Alicia Loría’s review and essay on Guillaume Pitron’s book La guerre des métaux rares reminds us that imbecilic arguments are built not only on erasure of the past, but also by simply diverting attention from, well, the truth. The author informs us that the carbon footprint of every 1,000 Google searches is equivalent to a short plane trip, and that one hour of Netflix is equivalent to the annual energy consumption of a refrigerator. So, saving paper while frantically emailing, streaming, Googling and feeling morally (ecologically) superior speaks to the ease with which most of us can be taken in by biased, contradictory and downright manipulative information.

Loría quotes Constantino Humberto Muko, saying that “knowledge frees and enlightens people, while ignorance suppresses and encloses them in a limited world.” Impossible not to concur. But it’s been a while since we stopped believing in knowledge as a monolithic, immovable truth, so we are doomed to keep researching, questioning, learning, as, who else is the people if not all of us? And what other antidote is there to lies and manipulation moulded to soothe our common anxieties?

When I started writing this editorial, Trump and his team were not only justifying the policy that separated undocumented migrants from their children at the Mexico-U.S. border, they were bragging about it: “It’s very biblical to enforce the law,” Jeff Sessions said, defending the policy by quoting Romans 13, a popular biblical reference among slave owners, Nazi leaders and apartheid supporters.[ii] Now Trump has been forced to shift paths: “We’re going to have strong, very strong borders, but we’re going to keep the families together.”

He’d gone too far, even for his supporters, a group bolstered by “white men meant to be at the top of the mountain,” as Montréal journalist Francine Pelletier put it in an interview conducted by Simon Van Vliet for this issue – men who, finding themselves “dispossessed,” displaced by women and threatened by globalization, are now craving revenge.

Guadelupe Mountains (https://en.wikipedia.org/wiki/Guadalupe_Mountains#/media/File:GuadalupeMtns_2006_cropped.jpg)

But when was their “right” to claim the mountaintop conferred on them? Who granted them that right, and why was it supposed to be for time immemorial? The Superstition Mountains in Arizona, a popular recreation spot for residents of Phoenix, were called Wi:ksawa in Yavapai, the language spoken by the Yuma tribes who lived there long before the Europeans arrived. In Texas, another border state, the name of the Guadalupe Mountains should stand as a reminder to “Zero Tolerance” supporters that not too long ago this territory belonged to Mexico, the neighbouring country they are striving to extirpate via a wall, billions of dollars in border enforcement, and rhetoric meant to instigate irreconcilable hatred against its citizens who are following an ancient migratory route that was also deemed “legal” under U.S. law only a few decades ago.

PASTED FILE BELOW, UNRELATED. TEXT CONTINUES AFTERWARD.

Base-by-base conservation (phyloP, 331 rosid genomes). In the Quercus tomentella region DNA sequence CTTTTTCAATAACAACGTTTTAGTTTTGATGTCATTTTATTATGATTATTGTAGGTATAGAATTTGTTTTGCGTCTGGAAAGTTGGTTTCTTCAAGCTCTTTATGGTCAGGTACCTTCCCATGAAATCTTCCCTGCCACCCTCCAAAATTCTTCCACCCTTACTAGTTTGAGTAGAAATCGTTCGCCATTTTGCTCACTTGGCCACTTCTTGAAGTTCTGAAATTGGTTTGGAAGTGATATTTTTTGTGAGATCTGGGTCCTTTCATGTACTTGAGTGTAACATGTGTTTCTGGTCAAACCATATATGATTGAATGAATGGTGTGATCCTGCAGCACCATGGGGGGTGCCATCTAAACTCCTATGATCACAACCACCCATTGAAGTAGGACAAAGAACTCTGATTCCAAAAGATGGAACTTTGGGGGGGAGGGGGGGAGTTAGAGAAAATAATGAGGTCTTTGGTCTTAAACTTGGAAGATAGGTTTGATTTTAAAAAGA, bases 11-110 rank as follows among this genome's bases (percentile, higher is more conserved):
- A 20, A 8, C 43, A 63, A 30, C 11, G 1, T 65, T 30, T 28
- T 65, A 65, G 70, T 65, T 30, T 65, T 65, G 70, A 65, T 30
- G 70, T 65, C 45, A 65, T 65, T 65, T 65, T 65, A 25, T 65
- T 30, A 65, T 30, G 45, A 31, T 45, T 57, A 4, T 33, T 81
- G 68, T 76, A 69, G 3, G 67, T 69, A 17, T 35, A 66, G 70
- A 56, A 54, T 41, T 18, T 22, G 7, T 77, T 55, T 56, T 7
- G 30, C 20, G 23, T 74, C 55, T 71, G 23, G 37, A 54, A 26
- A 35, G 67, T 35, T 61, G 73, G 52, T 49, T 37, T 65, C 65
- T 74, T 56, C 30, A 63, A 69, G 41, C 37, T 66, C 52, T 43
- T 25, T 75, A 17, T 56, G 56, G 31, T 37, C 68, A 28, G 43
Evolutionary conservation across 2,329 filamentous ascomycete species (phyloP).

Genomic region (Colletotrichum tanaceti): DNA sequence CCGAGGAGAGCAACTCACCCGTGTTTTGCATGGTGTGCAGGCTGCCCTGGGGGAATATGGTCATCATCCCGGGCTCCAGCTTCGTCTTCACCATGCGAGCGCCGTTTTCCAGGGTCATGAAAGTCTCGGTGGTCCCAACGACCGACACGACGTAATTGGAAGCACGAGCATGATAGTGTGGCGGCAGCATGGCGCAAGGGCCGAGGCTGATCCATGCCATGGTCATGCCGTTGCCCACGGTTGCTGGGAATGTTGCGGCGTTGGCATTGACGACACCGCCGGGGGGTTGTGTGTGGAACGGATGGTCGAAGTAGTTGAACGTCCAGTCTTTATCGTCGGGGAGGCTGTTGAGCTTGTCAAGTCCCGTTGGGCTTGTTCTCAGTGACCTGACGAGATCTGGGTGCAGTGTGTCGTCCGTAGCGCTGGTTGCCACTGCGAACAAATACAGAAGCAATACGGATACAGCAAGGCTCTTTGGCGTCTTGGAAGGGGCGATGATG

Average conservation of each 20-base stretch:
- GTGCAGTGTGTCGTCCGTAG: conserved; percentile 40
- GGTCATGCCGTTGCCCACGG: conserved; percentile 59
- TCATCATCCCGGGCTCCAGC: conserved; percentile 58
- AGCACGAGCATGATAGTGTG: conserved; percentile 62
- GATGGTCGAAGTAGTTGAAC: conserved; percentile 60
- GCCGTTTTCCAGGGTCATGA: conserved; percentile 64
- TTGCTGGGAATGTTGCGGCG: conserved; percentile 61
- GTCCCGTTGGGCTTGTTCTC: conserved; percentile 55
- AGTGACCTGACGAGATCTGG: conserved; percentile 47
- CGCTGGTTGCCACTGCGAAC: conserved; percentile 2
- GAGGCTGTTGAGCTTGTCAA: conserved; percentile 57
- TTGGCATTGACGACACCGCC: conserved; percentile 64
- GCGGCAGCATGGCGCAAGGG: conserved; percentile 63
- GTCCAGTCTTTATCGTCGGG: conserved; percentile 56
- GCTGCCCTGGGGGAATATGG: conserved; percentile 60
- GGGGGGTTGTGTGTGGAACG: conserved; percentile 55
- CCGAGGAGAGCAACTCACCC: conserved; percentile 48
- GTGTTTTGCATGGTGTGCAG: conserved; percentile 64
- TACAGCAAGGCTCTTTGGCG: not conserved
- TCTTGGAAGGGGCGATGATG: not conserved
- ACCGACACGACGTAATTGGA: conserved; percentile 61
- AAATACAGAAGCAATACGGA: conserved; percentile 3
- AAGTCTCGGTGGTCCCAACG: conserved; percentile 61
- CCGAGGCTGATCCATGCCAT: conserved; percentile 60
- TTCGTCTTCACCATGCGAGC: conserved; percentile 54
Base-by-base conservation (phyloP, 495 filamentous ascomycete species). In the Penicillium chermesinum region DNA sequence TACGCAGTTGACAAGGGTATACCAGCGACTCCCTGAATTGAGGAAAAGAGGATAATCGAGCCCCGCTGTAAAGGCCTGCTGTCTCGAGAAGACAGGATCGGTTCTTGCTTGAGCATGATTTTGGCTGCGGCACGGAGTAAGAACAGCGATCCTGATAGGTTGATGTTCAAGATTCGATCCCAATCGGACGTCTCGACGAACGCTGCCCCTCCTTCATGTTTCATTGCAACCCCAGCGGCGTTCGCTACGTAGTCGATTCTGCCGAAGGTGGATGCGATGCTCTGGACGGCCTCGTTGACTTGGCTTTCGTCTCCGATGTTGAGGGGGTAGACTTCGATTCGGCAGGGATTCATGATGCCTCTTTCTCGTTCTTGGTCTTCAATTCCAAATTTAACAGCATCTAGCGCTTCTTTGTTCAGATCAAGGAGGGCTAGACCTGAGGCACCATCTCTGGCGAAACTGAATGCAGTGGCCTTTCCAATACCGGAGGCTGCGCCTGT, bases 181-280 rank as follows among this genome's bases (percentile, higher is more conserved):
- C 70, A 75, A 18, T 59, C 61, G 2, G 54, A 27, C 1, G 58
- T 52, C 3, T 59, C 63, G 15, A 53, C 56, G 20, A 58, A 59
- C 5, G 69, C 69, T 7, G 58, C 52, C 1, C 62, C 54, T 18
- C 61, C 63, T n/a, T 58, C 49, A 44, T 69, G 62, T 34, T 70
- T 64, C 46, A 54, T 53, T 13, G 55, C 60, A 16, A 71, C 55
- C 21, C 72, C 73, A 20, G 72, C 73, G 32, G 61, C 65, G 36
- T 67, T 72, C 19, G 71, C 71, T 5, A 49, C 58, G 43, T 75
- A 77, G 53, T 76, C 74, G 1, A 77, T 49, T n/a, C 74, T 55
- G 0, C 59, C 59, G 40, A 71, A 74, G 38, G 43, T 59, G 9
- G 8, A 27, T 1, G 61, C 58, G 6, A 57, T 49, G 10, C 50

Despite right-wing populist efforts, history will not be erased.

In closing, we would like to thank the volunteer revisors who helped edit our growing number of articles in French: Muriel Beaudet, Chantal Mantha and Louise Dawson. Un gros merci !

 

 

[i] The Oxford English Dictionary first defines America as “1. A land mass of the western hemisphere consisting of the continents of North and South America joined by the Isthmus of Panama,” and in a sub-definition as: “1.1 Used as a name for the United States.” The Cambridge Dictionary’s first definition for America is “the United States of America.”

[ii] https://chicago.suntimes.com/columnists/slave-owners-and-nazis-quote-the-romans-13-to-justify-immorality-too/

 

 

 

Acts of dispossession, ethnic cleansing, genocide, discrimination, erasure of cultures and languages go back to time immemorial. But the backdrop of events of the past two decades, looming catastrophic climate crisis, Trumpism and the rise of the “alt-right” across the global North seems to give the theme of this issue (coined somewhat tongue-in-cheek as ‘My Heritage is Bigger than Yours’) current pertinence. Close to home, an astute quote from Donna Patrick’s paper “Canada” aptly launches our musings:

One way to embark on an examination of language and ethnic identities in Canada is to observe particular sites of ongoing political and cultural conflict. In general, these revolve around the dominant national ideology that the French and the English in Canada are its “two founding people” or “nations” (or “races,” as the term was used historically). Significantly, this ideology interacts, on the one hand, with the claim by Aboriginal people that they should also be regarded as “founding people” and, on the other, with the growing multiculturalism and multilingualism that call into question the idea of Canada as basically bilingual and bicultural.[1]